A hard-bodied hooker with a laser-sighted weapon. Robert Pattinson blasting a bloody hole through his left hand. A pounding nightclub. A man stabbed in the eye. A modified handcannon. Naked bodies. A giant rat prowling crowded city streets. Gunfire. Graffiti.
Tantalising images flash by in the teaser for Cosmopolis , indicating that director David Cronenberg is blazing back to his dark, florid psycho-horror heritage after the taut austerity of A Dangerous Method . Nothing could be further from the truth.
Not only is Cosmopolis more talky and less cinematic than Cronenberg’s previous drama, it might just be the weirdest movie of the year.
After an enigmatic opening credit sequence splashed with earthy streaks of paint, the first thing Cosmopolis shows us is a big close-up on the grinning front-grill of a white limousine. It’s definitely grinning at us. Because, as those splattery credits cheekily winked at, this is an art movie.
Cinema, they say, is the art of showing and not telling. Not according to Cronenberg. After a prowling opening shot, his camera barely moves. “Those aphoristic little ideas about cinema, that’s bullshit,” he declared after making A Dangerous Method . “To me, cinema is a face talking.”
And that’s Cosmopolis right there: talking, talking, talking. It’s the least commercial film he’s made in the last 10 years. Or maybe ever. Except for one thing. The face doing the talking has made more than $2 billion at the box office and causes teenage girls to instantly lose consciousness, sanity or both.
“I want more,” Robert Pattinson tells a prostitute armed with a taser, after a sex scene that sizzles hot enough to set Edward Cullen’s hair gel alight. “Show me something I haven’t seen before.” Well, exactly. How about the star of Twilight screwing Juliette Binoche in the back of a limo, pissing in said limo and even getting a prostate exam in the backseat?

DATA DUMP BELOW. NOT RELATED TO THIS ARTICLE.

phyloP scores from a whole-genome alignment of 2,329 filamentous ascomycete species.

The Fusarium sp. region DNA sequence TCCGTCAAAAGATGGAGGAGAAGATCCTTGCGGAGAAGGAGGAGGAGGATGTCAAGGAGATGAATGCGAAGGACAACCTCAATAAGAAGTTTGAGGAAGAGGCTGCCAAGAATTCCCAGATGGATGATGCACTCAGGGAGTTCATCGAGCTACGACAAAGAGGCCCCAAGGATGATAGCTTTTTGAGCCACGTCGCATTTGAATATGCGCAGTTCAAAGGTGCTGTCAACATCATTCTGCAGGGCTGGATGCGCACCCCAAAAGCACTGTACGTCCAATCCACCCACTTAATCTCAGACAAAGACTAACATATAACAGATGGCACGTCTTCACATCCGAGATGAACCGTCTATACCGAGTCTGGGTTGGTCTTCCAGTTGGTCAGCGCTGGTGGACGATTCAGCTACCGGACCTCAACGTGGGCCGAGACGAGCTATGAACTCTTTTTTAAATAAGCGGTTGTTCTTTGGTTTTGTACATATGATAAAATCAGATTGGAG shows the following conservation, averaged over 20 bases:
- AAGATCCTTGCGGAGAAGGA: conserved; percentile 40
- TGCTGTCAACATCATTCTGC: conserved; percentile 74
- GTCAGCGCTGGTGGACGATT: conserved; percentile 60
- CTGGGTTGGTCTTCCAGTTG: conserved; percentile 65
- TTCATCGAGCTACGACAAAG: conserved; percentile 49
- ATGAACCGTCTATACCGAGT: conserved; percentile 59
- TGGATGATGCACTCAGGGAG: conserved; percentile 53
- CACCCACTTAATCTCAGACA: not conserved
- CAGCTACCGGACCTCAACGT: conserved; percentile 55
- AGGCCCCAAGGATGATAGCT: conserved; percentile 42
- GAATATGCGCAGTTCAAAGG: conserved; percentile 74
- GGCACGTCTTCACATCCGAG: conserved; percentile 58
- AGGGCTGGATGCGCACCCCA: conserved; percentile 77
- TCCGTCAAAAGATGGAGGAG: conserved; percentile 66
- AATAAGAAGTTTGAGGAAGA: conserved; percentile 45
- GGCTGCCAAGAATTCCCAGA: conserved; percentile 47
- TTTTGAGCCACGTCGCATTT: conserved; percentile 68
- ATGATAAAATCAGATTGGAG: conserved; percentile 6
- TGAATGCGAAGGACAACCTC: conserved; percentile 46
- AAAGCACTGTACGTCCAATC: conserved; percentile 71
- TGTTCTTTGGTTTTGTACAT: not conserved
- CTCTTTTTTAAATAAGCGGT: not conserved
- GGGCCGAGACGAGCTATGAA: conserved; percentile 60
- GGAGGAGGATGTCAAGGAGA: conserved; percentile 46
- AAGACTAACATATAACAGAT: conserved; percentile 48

Pattinson as a bored twentysomething on a personal odyssey to destroy what he has in search of an exciting, dangerous future? The more you think about it, the more it becomes perfect casting.
Pattinson plays Eric Packer, a billionaire travelling across Manhattan in a limo to get a haircut. One by one, a series of characters join him for lengthy, chewy, intriguing and sometimes indecipherable conversations that feel like brain synapses firing at random.
By the time the scissors come out, he’ll have lost his wife (the glacially beautiful Sarah Gadon, Jung’s wife in A Dangerous Method ), been mobbed by angry protesters, been stalked by two very different pursuers, been ridden by two extremely hot women and committed startling acts of violence against himself and others. Mostly, though, he’ll have done an awful lot of chin-wagging.
Samantha Morton puts the modern world to rights (“The idea is time. Money makes time. It used to be the other way around”), Mathieu Amalric goes blond and beardy as an anarchistic protester and driver/bodyguard Kevin Durand (Little John in Ridley Scott’s Robin Hood ) tries futilely to keep him out of trouble.
“Do you ever feel sometimes that you don’t know what’s going on?” asks Jay Baruchel, one of the first visitors to Packer’s limo. Well, get used to that feeling. Sex, death, money, power... It’s all here, somewhere.
But really, this is about a man tearing his world apart to see what’s there – and you get the feeling that’s exactly Pattinson’s game plan. Water For Elephants (beaten by Christoph Waltz’s henchmen) and Bel Ami (seduce-anddestroy in 19th-Century Paris) have hinted at his urge for darker roles, but Cosmopolis is a game-changer for him.
He’s distant, sardonic, nihilistic, enigmatic and very watchable. It’s intriguing to imagine how different it might have been with original lead Colin Farrell, a man with proven shadowy sexual charisma ( Fright Night ) and compact star power ( Phone Booth ).
But Cronenberg has helped lift another level of performance from Pattinson, who channels his vampiric blankness for deeper purposes and never disappears completely behind Packer’s black suit and shades.
Cinematographer Peter Suschitzky’s precise, clinical visuals put Pattinson under intense scrutiny. But he chews through the challenge of Cronenberg’s immensely literate script – lifted hand over hand from the prose in Don DeLillo’s dense, stylish novel – with real confidence.
Inside that white stretch limousine, we’re almost in black box theatre. It’s a soundproof, leather-seated cocoon fitted with computer screens where the outside world almost looks like back projection.
Although we exit the vehicle several times, it’s not until the final scene – where Packer’s mysterious attacker reveals himself – that Cronenberg starts subtly stretching the visuals.
At one point, the director’s clever framing has a character appearing to reach into Pattinson’s head. Looks like he found something.